It is often mentioned that a strong ‘core’ is very important. But what exactly is the core? Which muscle groups does it consist of? What is the best way to train it? We look at the muscles that make up the core, and the best exercises to making it strong.
Which muscles does the core consist of?
In short, all the muscles that surround your mid-section. The Abdominals, Obliques, Lower Back, Spinal Erectors, Lower Lats, Glutes, Upper Hamstrings & Hip Flexors all contribute to core strength.
What is the function of the core?
The core muscles are used to keep your body stable when static and moving. They help to keep your body in the correct biomechanical position, helping to reduce the risk of injury. The deep core muscles are also used for control of breathing, the bowels and during childbirth.
Why is the core important?
Ultimately it helps to keep you stable when upright, and correctly supported when in any other position. It is vital for correct daily function, exercising and any movements. A strong core also helps reduce your risk of injury as it helps to keep you in the optimal biomechanical position; reducing excessive strain on the tendons, ligaments and bone structures (e.g. the lower back).
How do I train core?
As the core comprises of many different muscle groups there is no one-set exercise to target them all. However there are optimal exercises to train the muscles, which are listed below.
The well-renowned Plank is a fantastic isometric (static) exercise to train the abdominals and lower back. It can be performed in the press-up position or leaning on your forearms. Make sure to keep your abs and your lower back tensed, along with the glutes to stop your hips from touching the ground. Aim to hold the Plank for time.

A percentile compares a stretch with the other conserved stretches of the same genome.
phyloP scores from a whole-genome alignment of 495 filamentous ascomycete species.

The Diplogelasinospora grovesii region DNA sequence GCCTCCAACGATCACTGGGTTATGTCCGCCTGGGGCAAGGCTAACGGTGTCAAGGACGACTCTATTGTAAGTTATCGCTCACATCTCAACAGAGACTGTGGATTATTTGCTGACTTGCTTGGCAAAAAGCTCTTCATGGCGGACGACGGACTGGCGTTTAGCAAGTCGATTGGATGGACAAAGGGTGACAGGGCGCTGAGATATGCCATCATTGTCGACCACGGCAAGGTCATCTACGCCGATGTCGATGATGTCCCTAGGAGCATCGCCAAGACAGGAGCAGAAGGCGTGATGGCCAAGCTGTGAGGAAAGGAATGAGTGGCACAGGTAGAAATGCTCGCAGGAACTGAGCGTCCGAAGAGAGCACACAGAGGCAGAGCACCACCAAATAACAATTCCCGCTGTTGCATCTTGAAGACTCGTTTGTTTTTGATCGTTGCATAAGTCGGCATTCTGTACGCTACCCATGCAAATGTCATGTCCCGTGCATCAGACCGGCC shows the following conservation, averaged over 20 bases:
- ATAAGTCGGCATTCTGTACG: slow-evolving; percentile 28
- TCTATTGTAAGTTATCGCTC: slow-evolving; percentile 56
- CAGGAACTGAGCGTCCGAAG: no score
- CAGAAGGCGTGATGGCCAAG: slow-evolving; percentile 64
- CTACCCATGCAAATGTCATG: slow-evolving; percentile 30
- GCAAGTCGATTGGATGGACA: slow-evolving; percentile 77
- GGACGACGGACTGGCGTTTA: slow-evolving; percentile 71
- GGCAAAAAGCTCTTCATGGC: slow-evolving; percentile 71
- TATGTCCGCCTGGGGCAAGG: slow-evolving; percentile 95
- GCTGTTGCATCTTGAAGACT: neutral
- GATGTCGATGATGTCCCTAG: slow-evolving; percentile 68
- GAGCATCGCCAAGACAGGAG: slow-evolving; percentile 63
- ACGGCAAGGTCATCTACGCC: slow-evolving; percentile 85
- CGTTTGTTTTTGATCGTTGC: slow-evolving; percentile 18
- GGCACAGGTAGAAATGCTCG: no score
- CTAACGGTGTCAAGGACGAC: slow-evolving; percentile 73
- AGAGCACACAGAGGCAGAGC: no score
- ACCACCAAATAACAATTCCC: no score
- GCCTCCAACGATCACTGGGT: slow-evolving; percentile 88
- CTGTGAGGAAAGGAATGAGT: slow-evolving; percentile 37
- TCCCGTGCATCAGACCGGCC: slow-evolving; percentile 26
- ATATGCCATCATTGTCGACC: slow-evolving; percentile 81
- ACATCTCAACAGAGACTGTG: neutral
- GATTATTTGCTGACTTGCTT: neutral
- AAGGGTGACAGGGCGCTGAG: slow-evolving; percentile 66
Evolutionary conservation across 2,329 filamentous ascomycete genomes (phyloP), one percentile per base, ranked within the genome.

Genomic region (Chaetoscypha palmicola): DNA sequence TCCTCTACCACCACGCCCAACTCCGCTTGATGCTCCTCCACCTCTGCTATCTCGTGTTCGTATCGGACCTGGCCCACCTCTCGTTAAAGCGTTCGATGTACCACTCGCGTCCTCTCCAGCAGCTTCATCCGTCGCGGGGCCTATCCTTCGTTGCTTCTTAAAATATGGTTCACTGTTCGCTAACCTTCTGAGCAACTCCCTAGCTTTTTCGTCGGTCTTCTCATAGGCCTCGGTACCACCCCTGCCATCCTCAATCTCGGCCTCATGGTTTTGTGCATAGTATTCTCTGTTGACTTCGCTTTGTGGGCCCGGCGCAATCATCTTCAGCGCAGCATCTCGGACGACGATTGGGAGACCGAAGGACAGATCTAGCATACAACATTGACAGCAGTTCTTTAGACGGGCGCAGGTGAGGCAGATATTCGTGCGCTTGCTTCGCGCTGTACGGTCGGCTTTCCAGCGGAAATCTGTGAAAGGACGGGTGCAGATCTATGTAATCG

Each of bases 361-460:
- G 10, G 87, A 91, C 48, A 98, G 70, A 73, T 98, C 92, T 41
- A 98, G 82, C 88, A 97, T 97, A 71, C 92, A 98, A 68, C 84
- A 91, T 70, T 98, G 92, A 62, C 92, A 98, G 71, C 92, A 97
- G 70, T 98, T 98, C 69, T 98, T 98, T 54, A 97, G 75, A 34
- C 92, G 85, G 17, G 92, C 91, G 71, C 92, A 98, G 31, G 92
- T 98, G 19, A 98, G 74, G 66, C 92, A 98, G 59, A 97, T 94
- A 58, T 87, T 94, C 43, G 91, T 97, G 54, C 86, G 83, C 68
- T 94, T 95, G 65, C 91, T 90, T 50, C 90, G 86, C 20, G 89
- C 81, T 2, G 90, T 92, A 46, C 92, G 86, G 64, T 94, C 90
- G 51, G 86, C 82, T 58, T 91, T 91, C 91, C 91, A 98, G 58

The lesser-known Reverse Plank targets more glutes, hips and lower back compared to the standard plank. This is an excellent exercise to strengthen the glutes (we all have weak glutes), stretch the hips (we all have tight hip flexors) and strengthen the lower back (we all have weak lower backs). It also helps strengthen the abs in a stretched position, rather than a contracted position, which is important for upright strength. Aim to hold the Reverse Plank for time.
The Pike is a fantastic dynamic exercise to crunch the abs, without tightening the hip flexors. This exercise also works the lower back and back stability. Aim for repetitions with the Pike, making sure to Pike as high as possible.
The Woodchop is a rotational ab, oblique and lower back exercise. It is fantastic for rotational strength and engaging the core across a plane of movement. Aim for repetitions when performing the Woodchop.
Lunges are fantastic for the lower body stability, and work the abs and lower back stability. By elevating the rear leg it engages more hamstring and glutes, to help keep the core tight.